Do you remember this? Well, now I have a similar but quite different case: I want to restore the files' times. Why? Read me out.

Since a long time I'm doing backups to an external drive. For that I simply use rsync. When I bought my second laptop, I took the chance to test restoring from that backup, so I just did a last backup in the old machine and a restore in the new one. This allowed me to add the last few things that were missing. After a few more weeks finding missing things, doing more backup/restore cycles between the old and new laptops, I was happy.

But there was something that I didn't realize till a few months later. The file times were not backed up, and clearly not restored. This didn't affect me in any way, at least until I tried to a new post to this glob.

See, this glob is generated with ikiwiki. ikiwiki uses the files' mtime to generate the posts' times, and uses that to sort them and to assign them as belonging to some year or month. With the mtimes lost, ikiwiki was assigning all the older posts to some day in Oct, 2012, which was the date of the last backup/restore cycle.

Frustrated (yes, sometimes I have a low threshold), I left it like that: no planet was flooded because in any case the rss feeds didn't really change, and nobody would notice and complain about it. In fact, nobody did.[1] Have in mid that as I kept my old laptop as a server, and that I didn't clean up all the files I keep in my backup, I still had the original mtimes in the original files.

Yesterday, playing around with unrelated things, I came across the post I mentioned at the beginning of this one, and had the urge to really fix that mess. Today I started looking at it, and found that this command was some part of it:

find src/projects/glob/work/ -name *.mdwn | xargs stat --format '%X %Y %Z %n'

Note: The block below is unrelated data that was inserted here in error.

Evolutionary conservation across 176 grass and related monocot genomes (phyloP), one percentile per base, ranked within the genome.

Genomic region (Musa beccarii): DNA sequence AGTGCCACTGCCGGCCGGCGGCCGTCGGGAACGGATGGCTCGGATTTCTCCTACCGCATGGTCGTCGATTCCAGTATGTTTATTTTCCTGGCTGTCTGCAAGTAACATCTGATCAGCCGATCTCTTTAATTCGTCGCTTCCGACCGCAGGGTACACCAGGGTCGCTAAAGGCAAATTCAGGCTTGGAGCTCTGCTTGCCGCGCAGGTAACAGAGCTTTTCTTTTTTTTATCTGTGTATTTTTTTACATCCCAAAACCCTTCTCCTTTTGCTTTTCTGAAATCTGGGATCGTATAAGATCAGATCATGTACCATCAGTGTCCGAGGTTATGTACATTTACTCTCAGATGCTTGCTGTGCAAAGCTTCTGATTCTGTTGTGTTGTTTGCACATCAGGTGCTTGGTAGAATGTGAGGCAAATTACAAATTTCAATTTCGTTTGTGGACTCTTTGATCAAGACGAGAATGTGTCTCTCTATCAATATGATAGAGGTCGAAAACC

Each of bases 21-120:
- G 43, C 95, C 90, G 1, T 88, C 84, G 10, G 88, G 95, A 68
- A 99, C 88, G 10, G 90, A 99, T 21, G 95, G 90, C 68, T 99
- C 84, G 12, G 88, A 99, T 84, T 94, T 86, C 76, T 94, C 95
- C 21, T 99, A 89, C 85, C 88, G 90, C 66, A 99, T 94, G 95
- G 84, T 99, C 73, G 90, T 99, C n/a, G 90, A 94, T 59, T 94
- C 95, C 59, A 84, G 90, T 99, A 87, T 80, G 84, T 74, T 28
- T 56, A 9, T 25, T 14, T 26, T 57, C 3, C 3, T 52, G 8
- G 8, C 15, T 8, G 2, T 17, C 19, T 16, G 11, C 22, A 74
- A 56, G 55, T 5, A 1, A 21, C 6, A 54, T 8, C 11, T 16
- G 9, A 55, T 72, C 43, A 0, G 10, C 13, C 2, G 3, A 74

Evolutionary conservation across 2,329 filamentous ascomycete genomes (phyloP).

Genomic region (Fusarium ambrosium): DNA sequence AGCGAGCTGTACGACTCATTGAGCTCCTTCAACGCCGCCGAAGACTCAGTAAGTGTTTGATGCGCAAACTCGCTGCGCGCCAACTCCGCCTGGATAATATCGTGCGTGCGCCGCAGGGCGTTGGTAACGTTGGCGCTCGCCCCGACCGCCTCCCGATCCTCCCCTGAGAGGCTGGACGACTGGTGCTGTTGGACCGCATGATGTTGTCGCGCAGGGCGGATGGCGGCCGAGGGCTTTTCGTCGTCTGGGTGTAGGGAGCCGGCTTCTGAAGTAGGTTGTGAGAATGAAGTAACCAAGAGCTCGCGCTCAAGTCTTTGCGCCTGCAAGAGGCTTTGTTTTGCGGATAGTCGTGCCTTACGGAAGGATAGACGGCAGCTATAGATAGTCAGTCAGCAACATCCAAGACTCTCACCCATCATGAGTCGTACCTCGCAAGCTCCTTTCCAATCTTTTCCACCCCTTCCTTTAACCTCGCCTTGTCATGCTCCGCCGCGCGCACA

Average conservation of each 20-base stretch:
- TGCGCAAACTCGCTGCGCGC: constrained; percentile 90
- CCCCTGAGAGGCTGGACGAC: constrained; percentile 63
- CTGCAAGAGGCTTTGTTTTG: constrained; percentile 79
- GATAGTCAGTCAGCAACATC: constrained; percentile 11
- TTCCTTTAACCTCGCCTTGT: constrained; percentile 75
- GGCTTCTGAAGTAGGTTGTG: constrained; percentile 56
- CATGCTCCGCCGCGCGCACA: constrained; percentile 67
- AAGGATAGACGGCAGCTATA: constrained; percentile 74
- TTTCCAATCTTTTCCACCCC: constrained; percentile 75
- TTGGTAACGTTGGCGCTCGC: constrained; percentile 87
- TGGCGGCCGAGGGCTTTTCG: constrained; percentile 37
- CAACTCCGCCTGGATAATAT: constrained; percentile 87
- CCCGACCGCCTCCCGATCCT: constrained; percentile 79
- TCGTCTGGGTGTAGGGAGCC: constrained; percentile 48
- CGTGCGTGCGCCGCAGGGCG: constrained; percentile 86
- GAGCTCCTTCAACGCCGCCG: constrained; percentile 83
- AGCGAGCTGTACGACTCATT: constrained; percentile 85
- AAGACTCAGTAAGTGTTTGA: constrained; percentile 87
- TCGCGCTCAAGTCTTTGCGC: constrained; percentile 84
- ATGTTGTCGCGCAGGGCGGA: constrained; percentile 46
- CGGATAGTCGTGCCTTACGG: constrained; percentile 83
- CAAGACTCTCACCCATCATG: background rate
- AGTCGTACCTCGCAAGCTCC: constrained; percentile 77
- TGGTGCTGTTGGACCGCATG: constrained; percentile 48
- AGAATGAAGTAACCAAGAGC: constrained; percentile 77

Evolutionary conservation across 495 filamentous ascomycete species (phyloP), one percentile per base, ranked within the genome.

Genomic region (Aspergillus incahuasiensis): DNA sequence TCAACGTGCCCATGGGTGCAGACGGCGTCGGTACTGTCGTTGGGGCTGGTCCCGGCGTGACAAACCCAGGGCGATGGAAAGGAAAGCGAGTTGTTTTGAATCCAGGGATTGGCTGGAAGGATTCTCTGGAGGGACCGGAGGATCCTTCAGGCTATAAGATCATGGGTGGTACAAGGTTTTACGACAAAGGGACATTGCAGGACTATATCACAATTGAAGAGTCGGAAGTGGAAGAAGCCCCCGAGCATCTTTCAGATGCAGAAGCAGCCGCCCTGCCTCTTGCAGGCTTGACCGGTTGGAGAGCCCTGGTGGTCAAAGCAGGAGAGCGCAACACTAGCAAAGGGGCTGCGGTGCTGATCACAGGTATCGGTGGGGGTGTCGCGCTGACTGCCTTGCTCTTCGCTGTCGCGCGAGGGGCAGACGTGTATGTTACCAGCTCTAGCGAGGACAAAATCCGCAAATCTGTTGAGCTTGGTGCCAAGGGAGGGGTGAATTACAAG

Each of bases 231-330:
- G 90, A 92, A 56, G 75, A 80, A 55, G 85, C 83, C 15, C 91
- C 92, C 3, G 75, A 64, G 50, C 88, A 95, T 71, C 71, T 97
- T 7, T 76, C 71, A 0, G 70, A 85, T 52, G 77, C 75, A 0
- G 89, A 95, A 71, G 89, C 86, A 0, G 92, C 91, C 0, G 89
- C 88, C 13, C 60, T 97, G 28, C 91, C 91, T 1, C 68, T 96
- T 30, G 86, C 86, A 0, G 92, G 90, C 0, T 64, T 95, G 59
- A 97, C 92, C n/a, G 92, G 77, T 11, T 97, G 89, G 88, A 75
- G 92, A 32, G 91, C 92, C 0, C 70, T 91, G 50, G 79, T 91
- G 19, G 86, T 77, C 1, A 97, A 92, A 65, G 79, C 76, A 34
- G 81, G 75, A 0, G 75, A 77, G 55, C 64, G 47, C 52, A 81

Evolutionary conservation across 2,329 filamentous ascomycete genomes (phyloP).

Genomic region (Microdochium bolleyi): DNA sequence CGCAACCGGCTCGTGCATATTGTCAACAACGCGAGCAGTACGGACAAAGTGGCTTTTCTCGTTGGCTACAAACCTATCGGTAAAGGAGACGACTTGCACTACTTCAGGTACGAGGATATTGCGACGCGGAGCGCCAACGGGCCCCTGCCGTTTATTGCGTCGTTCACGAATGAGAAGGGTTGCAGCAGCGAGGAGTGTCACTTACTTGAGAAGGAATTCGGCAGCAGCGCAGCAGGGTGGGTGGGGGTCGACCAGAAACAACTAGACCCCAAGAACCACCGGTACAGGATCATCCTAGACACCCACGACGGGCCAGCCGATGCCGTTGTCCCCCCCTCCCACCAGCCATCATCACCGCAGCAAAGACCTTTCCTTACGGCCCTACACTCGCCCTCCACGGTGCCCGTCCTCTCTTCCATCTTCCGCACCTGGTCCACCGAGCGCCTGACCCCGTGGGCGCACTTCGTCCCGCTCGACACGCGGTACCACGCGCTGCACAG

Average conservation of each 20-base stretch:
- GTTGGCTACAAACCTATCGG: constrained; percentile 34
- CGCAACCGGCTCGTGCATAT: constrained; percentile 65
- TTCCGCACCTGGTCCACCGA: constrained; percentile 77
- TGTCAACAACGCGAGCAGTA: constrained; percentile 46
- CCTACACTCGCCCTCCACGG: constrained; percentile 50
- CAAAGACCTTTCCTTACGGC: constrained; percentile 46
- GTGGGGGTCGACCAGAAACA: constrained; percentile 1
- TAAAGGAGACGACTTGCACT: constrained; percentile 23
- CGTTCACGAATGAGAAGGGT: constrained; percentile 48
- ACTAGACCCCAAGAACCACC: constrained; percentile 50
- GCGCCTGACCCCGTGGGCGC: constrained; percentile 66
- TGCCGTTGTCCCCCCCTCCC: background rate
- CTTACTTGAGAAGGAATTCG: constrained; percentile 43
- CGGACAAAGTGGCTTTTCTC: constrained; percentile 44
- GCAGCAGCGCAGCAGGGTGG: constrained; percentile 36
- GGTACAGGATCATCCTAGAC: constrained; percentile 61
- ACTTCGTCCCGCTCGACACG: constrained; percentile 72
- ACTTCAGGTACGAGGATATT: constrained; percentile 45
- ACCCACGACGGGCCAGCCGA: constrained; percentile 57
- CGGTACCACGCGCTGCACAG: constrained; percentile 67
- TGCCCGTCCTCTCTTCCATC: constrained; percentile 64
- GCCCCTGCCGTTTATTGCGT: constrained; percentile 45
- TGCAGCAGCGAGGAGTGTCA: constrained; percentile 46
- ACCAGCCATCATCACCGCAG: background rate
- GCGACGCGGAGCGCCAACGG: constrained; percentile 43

but processing its output in bash seemed like a burden. Luckily, I have the solution for that, a project that I started for exactly that same reason: bash sucks at manipulating data.

So I grabbed my editor, punched keys for some 7 minutes, run 3 or 4 tests, making sure that everything would go smooth, run once more on the live system, rebuilt my glob[2] and voilĂ ! It's fixed now.

How long is the code? Not much really:

from os import utime

with remote ('192.168.0.42', allow_agent=False, password='XXXXXXXX') as fds:
    # find al files (not only posts), get its times and path
    with cd ('src/projects/glob/work'):
        find ('.', '-name', '*.mdwn') | xargs ('stat', format='%X %Y %Z %n')

(i, o, e)= fds

for line in e.readlines ():
    print (line.decode ('utf-8'), end='')

for line in o.readlines ():
    data= line.split ()
    access, modif, change= [ int (x) for x in data[:3] ]
    file_path= data[3].decode ('utf-8')
    if _e (file_path):
        utime (file_path, times= (access, modif))
    else:
        print ("%s not found!" % file_path)

Notice that this example is even more complex than initially thought: it ssh's into the server to fetch the original times.

This makes one thing clear: I have to improve a lot the remote() API. For instance, so far I have no way to know if the remote commands executed fine or not, and the way to read the lines is still ugly and not homogeneous with how other ayrton functions/executables work.

Also note that this does not restore the ctimes, as I hadn't found a way to do it, but didn't really did a lot of effort. I don't really need them.

Of course, I also fixed my backup and restore scripts :)


[1] I was this >< close of adding #foreveralone to that sentence. I think I'll resist for a couple more years.

[2] Don't forget, ikiwiki compiles static sites.


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